(2010) Gavin Smith, Gollancz, £8.99, pbk, 391pp, ISBN 978-0-575-09410-9
Wham Bam Thank You Mam, to misquote a line from a David Bowie song, but I guess that more than sums up this debut novel from Gavin Smith. You get what it says on the tin, or rather on the blurb of the book with comparisons to Richard Morgan, although this is no Altered Carbon, and not as good as Morgan – yet – but the boy clearly has potential, and is going to be a contender.
Smith was born in Dundee and Dundee plays a large part in this novel given that our hero – Jakob Douglas – lives there, or rather has been put out to pasture there, sitting stewing in a pot of grievances of his own making. Dundee probably does not feature much in the science fiction canon, I am thinking maybe in the works of poet and writer of weird things, W. N. Herbert, or fellow Dundonian, Matt Fitt whose novel 'But and Ben A Go Go' was a science fiction written novel written in Scots, but in Veteran it is clearly grim up North as they say.
We are three hundred years in the future and Jacob Douglas is a former special forces soldier who has been dishonourably discharged for trying to organise a mutiny during his time spent fighting the aliens known as Them, who have been waging war on mankind for the last sixty years. Despite his court martial, he is still on the reserve list and festers away in Dundee, the implants and cyber gadgets at his disposal having been deactivated and no use to him until he gets a call from his former commanding officer, whom he hates telling him that one of Them have got through earth’s defences and crash-landed close by, and it is up to him to locate the alien and kill it. But of course, all is not as it seems, and the invading alien is actually an ambassador looking for peace, but when it is wounded and killed it manages to upload a copy of itself into Morag, a teenage prostitute who also – luckily – seems to be an ace computer hacker. Thus, Jacob and Morag find themselves on the run on a fast-paced, action-packed adventure, picking up comrades as they go along.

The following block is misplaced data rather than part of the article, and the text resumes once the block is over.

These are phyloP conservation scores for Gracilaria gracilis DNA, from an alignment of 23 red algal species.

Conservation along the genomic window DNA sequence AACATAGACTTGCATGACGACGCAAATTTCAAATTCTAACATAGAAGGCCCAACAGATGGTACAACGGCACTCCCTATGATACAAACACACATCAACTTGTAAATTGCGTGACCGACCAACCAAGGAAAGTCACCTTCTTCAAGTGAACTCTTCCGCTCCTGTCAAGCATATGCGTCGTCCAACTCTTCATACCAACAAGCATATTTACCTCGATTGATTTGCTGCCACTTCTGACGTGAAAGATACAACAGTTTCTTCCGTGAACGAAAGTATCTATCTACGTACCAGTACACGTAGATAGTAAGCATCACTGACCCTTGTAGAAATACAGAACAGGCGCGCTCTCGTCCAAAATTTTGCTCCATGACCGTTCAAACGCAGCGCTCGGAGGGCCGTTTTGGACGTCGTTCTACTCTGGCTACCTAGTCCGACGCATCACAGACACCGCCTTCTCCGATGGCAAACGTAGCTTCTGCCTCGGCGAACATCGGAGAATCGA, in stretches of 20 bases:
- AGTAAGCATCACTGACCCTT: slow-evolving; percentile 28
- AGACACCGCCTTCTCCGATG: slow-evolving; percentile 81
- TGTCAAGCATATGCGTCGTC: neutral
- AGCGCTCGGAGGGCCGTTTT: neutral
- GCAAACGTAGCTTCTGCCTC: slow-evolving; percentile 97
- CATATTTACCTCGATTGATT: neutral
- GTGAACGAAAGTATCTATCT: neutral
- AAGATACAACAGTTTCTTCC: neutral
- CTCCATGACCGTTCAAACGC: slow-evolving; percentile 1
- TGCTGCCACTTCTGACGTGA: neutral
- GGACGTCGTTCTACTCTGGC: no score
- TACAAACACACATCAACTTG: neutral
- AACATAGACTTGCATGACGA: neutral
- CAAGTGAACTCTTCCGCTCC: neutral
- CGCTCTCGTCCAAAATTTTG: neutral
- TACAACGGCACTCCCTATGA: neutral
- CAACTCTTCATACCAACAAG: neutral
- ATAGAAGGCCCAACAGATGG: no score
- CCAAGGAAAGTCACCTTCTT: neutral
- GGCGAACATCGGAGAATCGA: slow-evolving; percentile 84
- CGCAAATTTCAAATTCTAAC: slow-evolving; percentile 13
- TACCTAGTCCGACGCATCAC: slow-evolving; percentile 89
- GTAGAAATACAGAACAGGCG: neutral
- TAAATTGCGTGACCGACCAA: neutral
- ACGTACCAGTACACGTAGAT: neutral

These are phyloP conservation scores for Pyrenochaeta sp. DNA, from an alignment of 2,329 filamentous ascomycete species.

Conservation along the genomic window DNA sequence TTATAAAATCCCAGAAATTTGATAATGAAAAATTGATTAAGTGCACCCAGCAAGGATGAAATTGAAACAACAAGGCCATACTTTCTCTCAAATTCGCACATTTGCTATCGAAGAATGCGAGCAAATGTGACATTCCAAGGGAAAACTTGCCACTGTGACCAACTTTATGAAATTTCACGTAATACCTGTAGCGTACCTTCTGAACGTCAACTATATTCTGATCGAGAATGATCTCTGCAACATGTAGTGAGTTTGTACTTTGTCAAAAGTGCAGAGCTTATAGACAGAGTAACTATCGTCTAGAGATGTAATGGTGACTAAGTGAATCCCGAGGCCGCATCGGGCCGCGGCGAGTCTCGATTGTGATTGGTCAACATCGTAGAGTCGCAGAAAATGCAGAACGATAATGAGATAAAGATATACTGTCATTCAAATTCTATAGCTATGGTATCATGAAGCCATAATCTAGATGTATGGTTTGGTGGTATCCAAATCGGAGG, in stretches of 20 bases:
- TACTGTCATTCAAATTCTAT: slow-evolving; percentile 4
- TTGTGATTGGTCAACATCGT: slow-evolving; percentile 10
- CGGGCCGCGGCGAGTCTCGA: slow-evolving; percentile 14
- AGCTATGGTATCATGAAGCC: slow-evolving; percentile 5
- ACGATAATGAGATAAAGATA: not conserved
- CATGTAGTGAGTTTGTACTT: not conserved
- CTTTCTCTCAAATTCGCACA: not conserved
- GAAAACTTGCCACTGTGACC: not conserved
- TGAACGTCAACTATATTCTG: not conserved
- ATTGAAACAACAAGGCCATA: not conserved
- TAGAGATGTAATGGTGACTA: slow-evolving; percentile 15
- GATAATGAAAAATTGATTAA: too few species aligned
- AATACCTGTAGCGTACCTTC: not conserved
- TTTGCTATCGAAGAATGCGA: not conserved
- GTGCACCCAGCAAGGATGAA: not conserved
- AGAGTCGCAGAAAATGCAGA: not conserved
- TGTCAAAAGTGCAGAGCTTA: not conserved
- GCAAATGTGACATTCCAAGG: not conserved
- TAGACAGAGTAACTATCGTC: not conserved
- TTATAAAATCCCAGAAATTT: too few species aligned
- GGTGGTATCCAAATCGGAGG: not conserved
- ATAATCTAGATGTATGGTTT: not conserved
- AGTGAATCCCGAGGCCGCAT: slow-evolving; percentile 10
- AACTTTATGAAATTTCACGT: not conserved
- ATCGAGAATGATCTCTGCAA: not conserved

The story is told in the first person from Jacob’s viewpoint and rattles along in a cynical, hardboiled fashion. Jakob has a back-story, and his own problems, and when the action (and there is a lot of it), occasionally lets up we are given some flashbacks to show what made Jakob the twisted, wounded man he is. Given his experiences and worldview, he is not exactly PC, especially with his relationship with Morag, but that adds to the fun. And it is funny in places, with smartass wisecracks that get going as Jakob and his gang swell in numbers, unfortunately he does gather them a bit too easily and they tend to linger in the background, and not really contribute to the plot, although I was reminded of Buffy and her Scooby Gang and the crew of Serenity, and there are some well-rounded characters in the form of Mudge, who is a combat journalist with 'issues' and Rannu the Gurkha trooper and Balor the pirate-king of New York.
It is a bit of a kitchen sink world view in that there have been obvious technological advances, and mankind has reached for the stars, but life on earth seems to be pretty awful for most of its citizens, and Jacob seems to find the worst places on his quest. In places I was reminded of Escape from New York, and Mad Max, even Clive Barker, given the moveable city that we encounter. It is kind of comic-bookish, and I did feel I was reading a sort of anti-Flash Gordon story, Flash Gordon seen through a really dark distorted mirror, given the characters, locations, action, and cliff-hangers, but there is just too much of this post-apocalyptic world to visit, or rather wade through with all sorts of guns blazing. That, I think ultimately reveals the flaws in the novel. It is an A to B to C sort of read, with a few red herrings, and detours along the way for some more hard, fast-action with lots of shoot’em ups, and a never-ending supply of energized weapons and a range of fantastic locations like the Rigs (a city made out of old oil rigs), or Crawling Town, or the flooded New York that really do not make much sense. They just seem to be there as convenient backdrops for the action. All in all, Veteran is more than an okay read, yet it could have been tighter and better, but as a blueprint for a computer game that has not been made yet, it is pretty good stuff.
Also see Jonathan's review of the hardback edition of Veteran.
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